In wake of new Voter ID law: Mad rush to repair Native voting woes in N. Dakota

In wake of new Voter ID law: Mad rush to repair Native voting woes in N. Dakota –


Mexico sends federal police to stop caravan of U.S.-bound migrants

Migrants have long streamed out of Central America in large numbers, increasingly as family units, in attempts to flee poverty and violence.

The “Northern Triangle” of Central America — Guatemala, Honduras and El Salvador —rank among the most violent in the world, though homicide rates have fallen in recent years. Drug cartels move illegal merchandise through the region and street gangs control neighborhoods and routinely charge residents “rent” (a euphemism for extortion payments).

Caravans of migrants regularly convene as participants seek safety in numbers. Undocumented migrants transiting Mexico often fall victim to crimes such as kidnapping, extortion and rape — often committed by criminal gangs, drug cartels, coyotes and crooked public officials. 

Analysts say most migrants are not dissuaded by the risk of the road and ignore admonishments from the U.S. government, or anti-immigrant sentiments that appear to be more prevalent in the country, because the situation is that dire in their own countries.

“Many Hondurans are or were leaving behind gang or domestic violence in marginalized neighborhoods, where government services are lacking and the day to day life may be controlled by the dominant gang,” said Stephanie Leutert director of the Mexico Security Initiative at the Strauss Center at the University of Texas.

Mexico sends federal police to stop caravan of U.S.-bound migrants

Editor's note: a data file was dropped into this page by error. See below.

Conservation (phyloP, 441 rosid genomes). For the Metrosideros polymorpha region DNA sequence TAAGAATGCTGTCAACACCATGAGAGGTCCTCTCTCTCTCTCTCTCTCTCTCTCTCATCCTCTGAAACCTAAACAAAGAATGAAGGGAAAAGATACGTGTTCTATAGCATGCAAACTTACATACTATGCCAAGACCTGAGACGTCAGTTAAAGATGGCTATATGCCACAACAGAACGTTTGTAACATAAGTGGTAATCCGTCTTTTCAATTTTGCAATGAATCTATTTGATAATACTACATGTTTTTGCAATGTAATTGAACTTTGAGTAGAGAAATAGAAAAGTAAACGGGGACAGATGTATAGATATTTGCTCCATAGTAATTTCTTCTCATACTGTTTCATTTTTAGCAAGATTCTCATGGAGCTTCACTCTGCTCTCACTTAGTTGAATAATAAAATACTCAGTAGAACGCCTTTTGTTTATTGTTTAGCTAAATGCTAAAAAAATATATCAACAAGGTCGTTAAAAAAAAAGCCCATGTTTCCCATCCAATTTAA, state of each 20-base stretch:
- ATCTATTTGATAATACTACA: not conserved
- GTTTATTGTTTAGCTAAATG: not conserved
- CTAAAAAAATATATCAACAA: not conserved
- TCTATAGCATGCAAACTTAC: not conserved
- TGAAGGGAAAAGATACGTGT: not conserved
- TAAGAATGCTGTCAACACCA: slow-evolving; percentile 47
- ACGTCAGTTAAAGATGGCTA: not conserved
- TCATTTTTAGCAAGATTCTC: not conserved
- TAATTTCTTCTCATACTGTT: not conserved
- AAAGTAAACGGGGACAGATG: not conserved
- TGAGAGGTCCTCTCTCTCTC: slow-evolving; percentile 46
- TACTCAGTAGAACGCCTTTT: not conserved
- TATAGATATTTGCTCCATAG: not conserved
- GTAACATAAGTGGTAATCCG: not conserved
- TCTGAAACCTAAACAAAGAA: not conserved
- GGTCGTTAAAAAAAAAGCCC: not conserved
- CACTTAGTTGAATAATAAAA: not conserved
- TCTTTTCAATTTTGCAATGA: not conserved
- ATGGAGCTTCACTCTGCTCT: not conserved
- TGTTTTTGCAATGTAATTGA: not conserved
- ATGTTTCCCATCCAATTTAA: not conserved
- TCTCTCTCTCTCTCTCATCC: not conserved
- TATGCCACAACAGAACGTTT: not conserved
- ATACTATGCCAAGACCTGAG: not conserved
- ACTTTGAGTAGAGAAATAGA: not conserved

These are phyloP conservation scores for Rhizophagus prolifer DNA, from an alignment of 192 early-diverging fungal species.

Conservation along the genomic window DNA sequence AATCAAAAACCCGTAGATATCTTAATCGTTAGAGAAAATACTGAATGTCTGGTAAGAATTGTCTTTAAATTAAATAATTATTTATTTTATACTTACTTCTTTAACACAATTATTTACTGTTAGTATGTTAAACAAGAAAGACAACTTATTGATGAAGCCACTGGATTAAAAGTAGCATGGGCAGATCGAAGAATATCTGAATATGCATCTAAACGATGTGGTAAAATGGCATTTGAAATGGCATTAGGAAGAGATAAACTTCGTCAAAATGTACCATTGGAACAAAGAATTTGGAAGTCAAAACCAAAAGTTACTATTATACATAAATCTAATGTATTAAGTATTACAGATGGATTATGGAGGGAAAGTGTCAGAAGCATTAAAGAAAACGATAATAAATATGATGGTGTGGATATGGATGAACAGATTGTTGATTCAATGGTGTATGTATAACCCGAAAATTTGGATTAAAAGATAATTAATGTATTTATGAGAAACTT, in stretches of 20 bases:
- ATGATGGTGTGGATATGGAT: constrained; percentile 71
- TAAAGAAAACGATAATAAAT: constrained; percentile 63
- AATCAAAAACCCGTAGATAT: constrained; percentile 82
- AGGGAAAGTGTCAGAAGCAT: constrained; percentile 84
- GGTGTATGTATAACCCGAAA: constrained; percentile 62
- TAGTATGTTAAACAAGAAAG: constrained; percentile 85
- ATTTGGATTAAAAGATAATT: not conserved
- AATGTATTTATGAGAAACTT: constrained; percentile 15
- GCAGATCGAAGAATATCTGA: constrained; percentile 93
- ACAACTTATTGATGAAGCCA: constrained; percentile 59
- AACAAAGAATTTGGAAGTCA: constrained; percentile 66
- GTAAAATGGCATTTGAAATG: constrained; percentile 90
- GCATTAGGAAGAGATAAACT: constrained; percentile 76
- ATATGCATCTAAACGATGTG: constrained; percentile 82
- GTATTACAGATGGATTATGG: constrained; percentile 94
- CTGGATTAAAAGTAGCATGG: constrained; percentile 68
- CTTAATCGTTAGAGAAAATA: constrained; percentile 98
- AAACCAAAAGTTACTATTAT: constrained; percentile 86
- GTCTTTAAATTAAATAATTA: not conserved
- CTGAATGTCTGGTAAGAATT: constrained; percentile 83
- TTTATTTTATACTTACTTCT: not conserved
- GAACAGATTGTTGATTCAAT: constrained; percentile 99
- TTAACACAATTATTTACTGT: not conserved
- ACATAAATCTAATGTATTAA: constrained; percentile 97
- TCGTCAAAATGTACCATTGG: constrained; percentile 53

We thought the Incas couldn’t write. These knots change everything

The Incas left no doubt that theirs was a sophisticated, technologically savvy civilization. At its height in the 15th century, it was the largest empire in the Americas, extending almost 5000 kilometers from modern-day Ecuador to Chile. These were the people who built Machu Picchu, a royal estate perched in the clouds, and an extensive network of paved roads complete with suspension bridges crafted from woven grass. 

…The Incas may not have bequeathed any written records, but they did have colorful knotted cords. Each of these devices was called a khipu (pronounced key-poo). We know these intricate cords to be an abacus-like system for recording numbers. However, there have also been teasing hints that they might encode long-lost stories, myths and songs too.

…Recent breakthroughs have begun to unpick this tangled mystery of the Andes, revealing the first signs of phonetic symbolism within the strands. Now two anthropologists are closing in on the Inca equivalent of the Rosetta stone. That could finally crack the code and transform our understanding of a civilization whose history has so far been told only through the eyes of the Europeans who sought to eviscerate it.

We thought the Incas couldn’t write. These knots change everything | New Scientist